Positive Footprints rolls out new primary programme
Positive Footprints Network has launched its inspirational careers-based skills development programme, The Job Junction Primary.Aimed at primary school children, it also involves local businesses. The first primary school in the local area to integrate The Job Junction Primary programme is Hapton CE Methodist Primary school.
The Department for Business Innovation and Skills is supporting the Burnley company as it continues to develop the programmes aimed at primary, secondary and sixth form students and which are already being rolled out locally and nationally.Skills minister Nick Boles said: “Giving our schoolchildren the skills and confidence to achieve their potential is key to creating Britain’s workforce of the future. Extending the Job Junction outreach project to primary school children is an important step, giving them and their parents an insight into the world of work. Our future doctors, accountants and engineers are all made in our schools and engaging local business and communities will inspire children to new careers and opportunities.”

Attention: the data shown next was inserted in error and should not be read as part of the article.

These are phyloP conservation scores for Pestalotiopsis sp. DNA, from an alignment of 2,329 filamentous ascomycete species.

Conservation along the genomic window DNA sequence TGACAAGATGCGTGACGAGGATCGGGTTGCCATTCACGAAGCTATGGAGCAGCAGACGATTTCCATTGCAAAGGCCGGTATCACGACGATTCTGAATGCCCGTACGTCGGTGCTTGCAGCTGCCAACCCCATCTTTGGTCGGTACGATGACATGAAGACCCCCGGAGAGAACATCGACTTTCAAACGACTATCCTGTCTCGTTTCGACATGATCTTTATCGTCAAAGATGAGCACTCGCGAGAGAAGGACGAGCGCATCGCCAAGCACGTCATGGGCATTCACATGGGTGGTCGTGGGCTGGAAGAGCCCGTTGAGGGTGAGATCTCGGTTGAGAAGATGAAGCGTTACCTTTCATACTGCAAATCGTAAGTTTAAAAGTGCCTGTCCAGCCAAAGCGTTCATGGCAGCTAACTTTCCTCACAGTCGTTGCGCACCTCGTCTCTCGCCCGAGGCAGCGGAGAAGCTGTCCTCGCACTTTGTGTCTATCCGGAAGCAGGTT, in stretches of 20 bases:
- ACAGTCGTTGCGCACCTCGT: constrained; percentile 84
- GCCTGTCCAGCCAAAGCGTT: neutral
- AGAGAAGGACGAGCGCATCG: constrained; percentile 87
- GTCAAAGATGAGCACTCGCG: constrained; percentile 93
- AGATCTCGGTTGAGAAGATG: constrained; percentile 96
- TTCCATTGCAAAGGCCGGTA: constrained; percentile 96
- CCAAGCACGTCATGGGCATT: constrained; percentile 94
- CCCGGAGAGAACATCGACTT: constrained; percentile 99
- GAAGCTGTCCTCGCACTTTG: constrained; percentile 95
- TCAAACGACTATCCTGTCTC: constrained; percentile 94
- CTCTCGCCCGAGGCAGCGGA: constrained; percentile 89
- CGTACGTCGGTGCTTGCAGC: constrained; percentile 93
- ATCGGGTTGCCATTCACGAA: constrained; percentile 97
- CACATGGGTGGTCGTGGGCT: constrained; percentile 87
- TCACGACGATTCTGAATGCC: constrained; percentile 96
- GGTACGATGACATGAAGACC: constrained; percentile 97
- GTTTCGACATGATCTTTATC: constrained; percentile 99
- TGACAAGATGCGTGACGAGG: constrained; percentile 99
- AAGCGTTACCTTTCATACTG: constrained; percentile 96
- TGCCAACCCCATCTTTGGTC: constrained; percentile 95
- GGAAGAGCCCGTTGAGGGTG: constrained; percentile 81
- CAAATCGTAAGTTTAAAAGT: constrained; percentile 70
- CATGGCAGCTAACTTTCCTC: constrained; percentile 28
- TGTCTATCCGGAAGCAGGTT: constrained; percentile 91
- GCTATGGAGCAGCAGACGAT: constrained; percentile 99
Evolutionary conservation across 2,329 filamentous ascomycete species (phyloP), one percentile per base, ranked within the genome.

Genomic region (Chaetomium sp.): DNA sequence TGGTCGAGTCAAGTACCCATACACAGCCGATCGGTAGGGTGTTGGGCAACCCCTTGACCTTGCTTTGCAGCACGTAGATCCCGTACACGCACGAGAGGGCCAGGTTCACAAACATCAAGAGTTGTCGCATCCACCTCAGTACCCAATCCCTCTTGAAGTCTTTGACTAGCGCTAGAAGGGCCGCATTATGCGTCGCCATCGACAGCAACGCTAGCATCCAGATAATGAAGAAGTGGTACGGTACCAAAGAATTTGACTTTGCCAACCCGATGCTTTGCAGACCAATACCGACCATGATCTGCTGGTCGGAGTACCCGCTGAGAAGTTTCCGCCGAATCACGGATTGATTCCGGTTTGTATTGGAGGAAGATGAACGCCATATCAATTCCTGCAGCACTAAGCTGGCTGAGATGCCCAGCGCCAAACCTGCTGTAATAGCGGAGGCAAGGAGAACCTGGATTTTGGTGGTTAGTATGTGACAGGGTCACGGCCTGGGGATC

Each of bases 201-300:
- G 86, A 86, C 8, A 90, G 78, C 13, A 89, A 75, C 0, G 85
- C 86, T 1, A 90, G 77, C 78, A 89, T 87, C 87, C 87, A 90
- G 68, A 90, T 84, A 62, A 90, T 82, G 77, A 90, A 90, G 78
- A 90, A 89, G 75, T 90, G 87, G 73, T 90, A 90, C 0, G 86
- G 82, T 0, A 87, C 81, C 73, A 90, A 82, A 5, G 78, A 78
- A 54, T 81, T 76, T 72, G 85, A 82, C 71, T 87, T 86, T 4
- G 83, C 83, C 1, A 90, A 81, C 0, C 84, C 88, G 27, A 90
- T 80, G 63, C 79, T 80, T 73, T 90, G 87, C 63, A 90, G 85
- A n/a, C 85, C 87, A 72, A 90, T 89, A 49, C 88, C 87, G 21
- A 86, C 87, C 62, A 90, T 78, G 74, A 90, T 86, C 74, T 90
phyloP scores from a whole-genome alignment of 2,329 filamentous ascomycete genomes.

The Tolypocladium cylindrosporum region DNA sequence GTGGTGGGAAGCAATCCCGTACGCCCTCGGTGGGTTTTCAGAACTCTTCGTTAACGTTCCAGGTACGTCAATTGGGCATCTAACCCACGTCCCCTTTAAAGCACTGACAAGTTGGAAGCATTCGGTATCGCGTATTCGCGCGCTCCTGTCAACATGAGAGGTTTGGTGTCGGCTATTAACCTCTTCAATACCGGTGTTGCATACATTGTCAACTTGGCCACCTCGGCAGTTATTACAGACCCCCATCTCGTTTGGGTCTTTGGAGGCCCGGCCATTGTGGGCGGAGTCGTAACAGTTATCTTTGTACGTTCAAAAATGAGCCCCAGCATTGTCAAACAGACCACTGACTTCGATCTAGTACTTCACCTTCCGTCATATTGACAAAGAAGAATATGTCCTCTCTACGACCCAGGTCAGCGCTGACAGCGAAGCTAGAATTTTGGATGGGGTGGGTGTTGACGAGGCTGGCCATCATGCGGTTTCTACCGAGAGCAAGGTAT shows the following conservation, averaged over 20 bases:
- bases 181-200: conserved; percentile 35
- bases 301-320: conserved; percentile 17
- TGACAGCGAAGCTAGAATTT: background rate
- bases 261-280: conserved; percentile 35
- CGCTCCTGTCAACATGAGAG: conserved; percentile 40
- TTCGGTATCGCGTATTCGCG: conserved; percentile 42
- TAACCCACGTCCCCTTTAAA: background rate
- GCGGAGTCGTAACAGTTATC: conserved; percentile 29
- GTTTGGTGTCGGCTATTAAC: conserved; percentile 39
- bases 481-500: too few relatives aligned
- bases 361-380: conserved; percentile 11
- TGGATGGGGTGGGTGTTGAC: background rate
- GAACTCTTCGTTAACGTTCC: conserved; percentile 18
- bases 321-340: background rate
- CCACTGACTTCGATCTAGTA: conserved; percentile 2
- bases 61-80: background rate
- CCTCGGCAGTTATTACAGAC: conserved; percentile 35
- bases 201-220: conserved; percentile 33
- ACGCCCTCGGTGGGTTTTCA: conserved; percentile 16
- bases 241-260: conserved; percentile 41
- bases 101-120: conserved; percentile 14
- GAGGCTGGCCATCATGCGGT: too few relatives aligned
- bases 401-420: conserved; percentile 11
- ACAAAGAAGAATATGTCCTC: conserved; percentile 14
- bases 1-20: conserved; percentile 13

The Job Junction Primary is the latest classroom-based programme and it aims to develop entrepreneurial and employability skills, supporting career exploration from a very young age.The programme serves to engage with its young audience and help them recognise, celebrate and develop desired qualities and skills, exploring how they might eventually fit into the world of work, whilst facilitating continuous business interaction with the school.
The programme aims to determine aspirational goals early which delivers greater realisation. It ensures that every young person is afforded the opportunity to explore possibilities, interact with businesses, develop personal skills and career goals - enabling them to contribute positively to society and the economy. Lesley Burrows, managing director of The Job Junction, said: “We’re very excited that The Job Junction has been recognised at this level and that we already have licencees throughout North West England and the Midlands.”